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Minnesota tragedy sparks review.

On the first day of August, the most heavily used bridge in Minneapolis collapsed unexpectedly. Witnesses described hearing what sounded like an explosion going off, and then watching as a large portion of the Interstate 35 West bridge crumbled and fell into the Mississippi River below, taking with it scores of cars that had been standing in bumper-to-bumper traffic during rush hour.

This bridge was the busiest in Minneapolis, typically used by over 140,000 vehicles daily. The sudden collapse immediately sent the country into a worry, with national politicians calling for inspections of their jurisdiction's bridges, including New York, Arizona, Michigan, New Jersey, and New Mexico. Governor Tim Pawlenty of Minnesota called for inspections of his own state as well, especially all those of similar designs and those falling into the same category on the assessment scale.

The assessment scale for bridges across the country includes classification categories such as "Structurally Deficient," "Functionally Obsolete," and the more typical categories like "Fair," "Good" and "Very Good." The 1-35 Bridge, which was erected in 1967, had been declared structurally deficient by a number of assessments, starting with a report done by federal investigators at the Minnesota Department of Transportation in 1990 in which the investigators warned that the bridge had sustained significant corrosion in its bearings. Minor repairs were made in response, but the grade did not improve. Regulators also mandated that the bridge was to be inspected every two years, which is more frequent than the typical schedule.

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During the 1990s, other inspections found fatigue cracks and corrosion within the joints of the bridge. Further repairs were made, and the state instituted an annual inspection requirement. A federal inspection that followed in 2005 rated the bridge as just 50 out of 100 for structural stability.

These ratings sound alarmist. Yet, a structural deficiency status does not generally equate to imminent danger. In fact, studies show that more than 73,000 bridges nationwide are or have been classified as "structurally deficient," which is meant to denote that the deck, substructure or superstructure is in poor condition or that the bridge has been determined to have a low load capacity.

By comparison, a bridge becomes structurally obsolete if it has some sort of clearance, maximum capacity or roadway alignment that no longer handles traffic sufficiently. If all the bridges that possess the deficient status were to be repaired to reach a higher grade, engineers estimate that the process would take at least a generation and cost over $188 billion, according to the Associated Press.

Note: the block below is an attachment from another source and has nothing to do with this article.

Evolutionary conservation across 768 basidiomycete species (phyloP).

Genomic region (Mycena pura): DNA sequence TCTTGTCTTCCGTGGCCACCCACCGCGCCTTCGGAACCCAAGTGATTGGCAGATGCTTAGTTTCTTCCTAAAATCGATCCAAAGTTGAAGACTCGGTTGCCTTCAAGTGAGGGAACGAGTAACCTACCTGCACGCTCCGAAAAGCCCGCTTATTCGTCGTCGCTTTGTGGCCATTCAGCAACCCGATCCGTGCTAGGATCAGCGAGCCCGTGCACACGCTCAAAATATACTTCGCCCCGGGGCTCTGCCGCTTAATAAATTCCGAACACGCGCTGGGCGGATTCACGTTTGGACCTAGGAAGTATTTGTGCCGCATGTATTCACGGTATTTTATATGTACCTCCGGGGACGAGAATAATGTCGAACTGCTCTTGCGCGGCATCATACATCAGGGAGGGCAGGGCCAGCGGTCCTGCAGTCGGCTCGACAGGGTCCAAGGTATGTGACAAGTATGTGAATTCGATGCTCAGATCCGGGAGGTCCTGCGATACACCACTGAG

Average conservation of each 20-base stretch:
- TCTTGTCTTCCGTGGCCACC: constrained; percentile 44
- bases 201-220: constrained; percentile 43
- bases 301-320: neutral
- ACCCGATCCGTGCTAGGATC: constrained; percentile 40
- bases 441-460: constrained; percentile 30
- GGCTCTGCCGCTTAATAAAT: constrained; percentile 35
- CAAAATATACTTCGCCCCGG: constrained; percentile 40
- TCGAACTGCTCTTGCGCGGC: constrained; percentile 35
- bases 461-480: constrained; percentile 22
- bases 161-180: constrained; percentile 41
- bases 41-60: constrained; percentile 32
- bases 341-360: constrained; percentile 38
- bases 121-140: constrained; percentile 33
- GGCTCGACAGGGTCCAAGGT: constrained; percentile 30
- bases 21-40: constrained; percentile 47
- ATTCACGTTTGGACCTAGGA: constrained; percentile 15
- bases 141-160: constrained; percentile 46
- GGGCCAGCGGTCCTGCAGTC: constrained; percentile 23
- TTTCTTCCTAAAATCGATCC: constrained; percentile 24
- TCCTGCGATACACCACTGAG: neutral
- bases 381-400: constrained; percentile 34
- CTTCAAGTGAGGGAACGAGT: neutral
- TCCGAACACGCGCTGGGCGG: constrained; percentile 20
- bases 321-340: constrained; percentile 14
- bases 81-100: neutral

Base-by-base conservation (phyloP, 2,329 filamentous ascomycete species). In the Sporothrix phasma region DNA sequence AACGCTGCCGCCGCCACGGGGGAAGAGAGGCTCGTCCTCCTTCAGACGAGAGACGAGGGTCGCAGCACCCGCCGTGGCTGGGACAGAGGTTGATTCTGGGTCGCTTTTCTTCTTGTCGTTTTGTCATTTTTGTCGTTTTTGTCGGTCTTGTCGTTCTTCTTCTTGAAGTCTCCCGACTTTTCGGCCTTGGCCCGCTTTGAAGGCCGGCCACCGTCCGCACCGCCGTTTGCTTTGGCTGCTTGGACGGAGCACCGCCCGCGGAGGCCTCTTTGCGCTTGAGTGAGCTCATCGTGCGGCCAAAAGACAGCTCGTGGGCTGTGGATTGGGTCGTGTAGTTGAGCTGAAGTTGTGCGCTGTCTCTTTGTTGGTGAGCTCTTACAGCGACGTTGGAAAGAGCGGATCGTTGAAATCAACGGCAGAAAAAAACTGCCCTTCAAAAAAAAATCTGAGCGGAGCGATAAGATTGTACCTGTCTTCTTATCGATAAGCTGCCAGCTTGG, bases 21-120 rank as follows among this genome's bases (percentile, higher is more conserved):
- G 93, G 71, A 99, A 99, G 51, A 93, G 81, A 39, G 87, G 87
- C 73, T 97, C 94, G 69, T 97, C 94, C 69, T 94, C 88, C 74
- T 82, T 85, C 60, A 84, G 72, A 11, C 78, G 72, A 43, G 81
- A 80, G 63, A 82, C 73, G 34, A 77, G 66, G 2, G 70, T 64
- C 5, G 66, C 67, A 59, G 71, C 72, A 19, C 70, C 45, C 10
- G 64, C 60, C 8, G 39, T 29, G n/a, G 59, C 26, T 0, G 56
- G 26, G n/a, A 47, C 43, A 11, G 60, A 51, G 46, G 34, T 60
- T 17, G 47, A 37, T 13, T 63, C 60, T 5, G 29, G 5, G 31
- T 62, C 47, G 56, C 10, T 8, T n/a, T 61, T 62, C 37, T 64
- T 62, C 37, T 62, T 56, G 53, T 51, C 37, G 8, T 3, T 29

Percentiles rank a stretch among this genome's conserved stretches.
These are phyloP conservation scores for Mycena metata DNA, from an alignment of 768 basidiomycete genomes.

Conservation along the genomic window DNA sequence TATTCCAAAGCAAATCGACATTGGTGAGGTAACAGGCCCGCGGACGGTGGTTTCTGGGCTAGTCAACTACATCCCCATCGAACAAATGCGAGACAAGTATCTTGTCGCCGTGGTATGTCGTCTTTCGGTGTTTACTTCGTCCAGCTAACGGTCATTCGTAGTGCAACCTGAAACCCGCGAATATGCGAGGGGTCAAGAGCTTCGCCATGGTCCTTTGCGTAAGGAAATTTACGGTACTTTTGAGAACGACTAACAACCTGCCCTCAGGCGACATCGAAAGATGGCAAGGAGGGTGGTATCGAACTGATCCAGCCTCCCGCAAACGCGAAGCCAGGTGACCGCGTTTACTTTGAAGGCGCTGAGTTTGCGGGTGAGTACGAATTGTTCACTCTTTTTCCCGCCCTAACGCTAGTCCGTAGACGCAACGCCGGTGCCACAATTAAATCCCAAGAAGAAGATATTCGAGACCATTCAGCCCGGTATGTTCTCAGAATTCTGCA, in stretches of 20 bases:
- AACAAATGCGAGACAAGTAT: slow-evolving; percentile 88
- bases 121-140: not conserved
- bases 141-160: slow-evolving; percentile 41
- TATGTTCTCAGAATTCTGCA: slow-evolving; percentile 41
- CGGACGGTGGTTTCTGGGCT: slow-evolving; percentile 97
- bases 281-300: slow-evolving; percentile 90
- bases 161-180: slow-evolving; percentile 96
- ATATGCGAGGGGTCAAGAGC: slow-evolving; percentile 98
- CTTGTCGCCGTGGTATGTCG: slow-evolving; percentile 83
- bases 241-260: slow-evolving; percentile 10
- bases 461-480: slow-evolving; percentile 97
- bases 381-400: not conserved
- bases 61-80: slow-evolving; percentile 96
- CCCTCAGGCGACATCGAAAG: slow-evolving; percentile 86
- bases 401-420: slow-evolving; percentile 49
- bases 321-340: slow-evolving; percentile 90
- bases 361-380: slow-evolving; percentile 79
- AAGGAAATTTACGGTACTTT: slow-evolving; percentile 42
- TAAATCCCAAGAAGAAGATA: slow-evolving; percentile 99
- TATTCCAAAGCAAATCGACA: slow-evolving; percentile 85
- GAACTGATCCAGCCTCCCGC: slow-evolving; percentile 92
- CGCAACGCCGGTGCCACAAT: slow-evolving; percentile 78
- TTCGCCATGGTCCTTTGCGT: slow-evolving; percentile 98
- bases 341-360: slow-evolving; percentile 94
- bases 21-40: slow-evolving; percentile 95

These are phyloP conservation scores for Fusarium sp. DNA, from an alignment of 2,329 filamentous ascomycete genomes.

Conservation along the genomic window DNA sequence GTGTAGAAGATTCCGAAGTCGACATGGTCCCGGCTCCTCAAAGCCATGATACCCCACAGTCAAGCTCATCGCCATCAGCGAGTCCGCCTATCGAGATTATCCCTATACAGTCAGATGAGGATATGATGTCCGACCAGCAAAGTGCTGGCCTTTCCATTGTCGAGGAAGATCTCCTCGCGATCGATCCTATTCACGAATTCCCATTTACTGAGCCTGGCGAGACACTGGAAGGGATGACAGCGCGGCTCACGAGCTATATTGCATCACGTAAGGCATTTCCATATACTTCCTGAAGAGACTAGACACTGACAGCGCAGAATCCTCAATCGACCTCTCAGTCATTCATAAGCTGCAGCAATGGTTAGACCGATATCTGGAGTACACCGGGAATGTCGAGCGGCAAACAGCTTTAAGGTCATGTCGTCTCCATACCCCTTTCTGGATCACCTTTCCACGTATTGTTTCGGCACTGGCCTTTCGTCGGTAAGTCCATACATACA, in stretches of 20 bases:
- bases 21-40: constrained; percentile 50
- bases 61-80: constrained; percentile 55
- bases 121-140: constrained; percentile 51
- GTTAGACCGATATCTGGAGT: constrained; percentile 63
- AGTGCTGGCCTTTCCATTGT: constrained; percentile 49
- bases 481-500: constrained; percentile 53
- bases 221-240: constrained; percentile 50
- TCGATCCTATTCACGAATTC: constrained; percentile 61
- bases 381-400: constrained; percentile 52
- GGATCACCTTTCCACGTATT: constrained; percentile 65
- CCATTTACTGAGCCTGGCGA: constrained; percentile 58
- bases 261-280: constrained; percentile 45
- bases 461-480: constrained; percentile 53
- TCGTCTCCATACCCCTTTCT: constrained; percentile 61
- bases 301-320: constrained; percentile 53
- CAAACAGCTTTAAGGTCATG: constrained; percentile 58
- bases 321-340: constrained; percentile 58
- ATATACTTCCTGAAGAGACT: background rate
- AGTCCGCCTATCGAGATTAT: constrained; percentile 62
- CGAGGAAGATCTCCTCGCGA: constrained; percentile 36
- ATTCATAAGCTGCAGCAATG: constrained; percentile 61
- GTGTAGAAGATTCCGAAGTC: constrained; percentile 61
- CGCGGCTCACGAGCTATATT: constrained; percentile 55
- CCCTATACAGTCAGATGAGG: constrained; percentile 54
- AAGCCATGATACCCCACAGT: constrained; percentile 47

The collapse in Minnesota immediately moved New York Governor Eliot Spitzer to increase inspections of 49 similar bridges in the state, eight of which are located within New York City. Barely 15% of New York City's 800 bridges are considered to be in "very good" condition, while 77.2% of them are graded "functionally obsolete" or "structurally deficient," according to Newsday.

Safety experts within New York say that budget cuts are ultimately endangering the bridges, as they restrict amounts that are used for repair and replacement, not to mention inspection. Despite the high number of bridges labeled deficient, however, state and city transportation officials maintain that the possibility of a similar tragedy occurring in the metropolitan area should be dismissed. "We have experts we pay to worry about our bridges," Carol Breen, a spokeswoman for the state Department of Transportation, told Newsday. "If we thought a bridge was going to collapse, we close it and you can't use it."

To be sure, all inspectors of transportation systems state that if at any point they deem a bridge to be in serious danger of collapse or catastrophe, they immediately close it to the public. But nobody deemed the 1-35 bridge in immediate need of overhaul, in fact reset-ring its ultimate replacement until 2020.

When asked for a statement on how this incident might affect the future of bridge and other infrastructure insurance, Mark Kulda, vice president of Public Affairs for the Insurance Federation of Minnesota, said that the first priority in putting the pieces of the incident back together is finding out what factors caused the collapse. He said that this particular factor is very important, because if it is found that something about the design of the bridge played a role in its instability, this might lead to a blanket overhaul of similar bridge designs.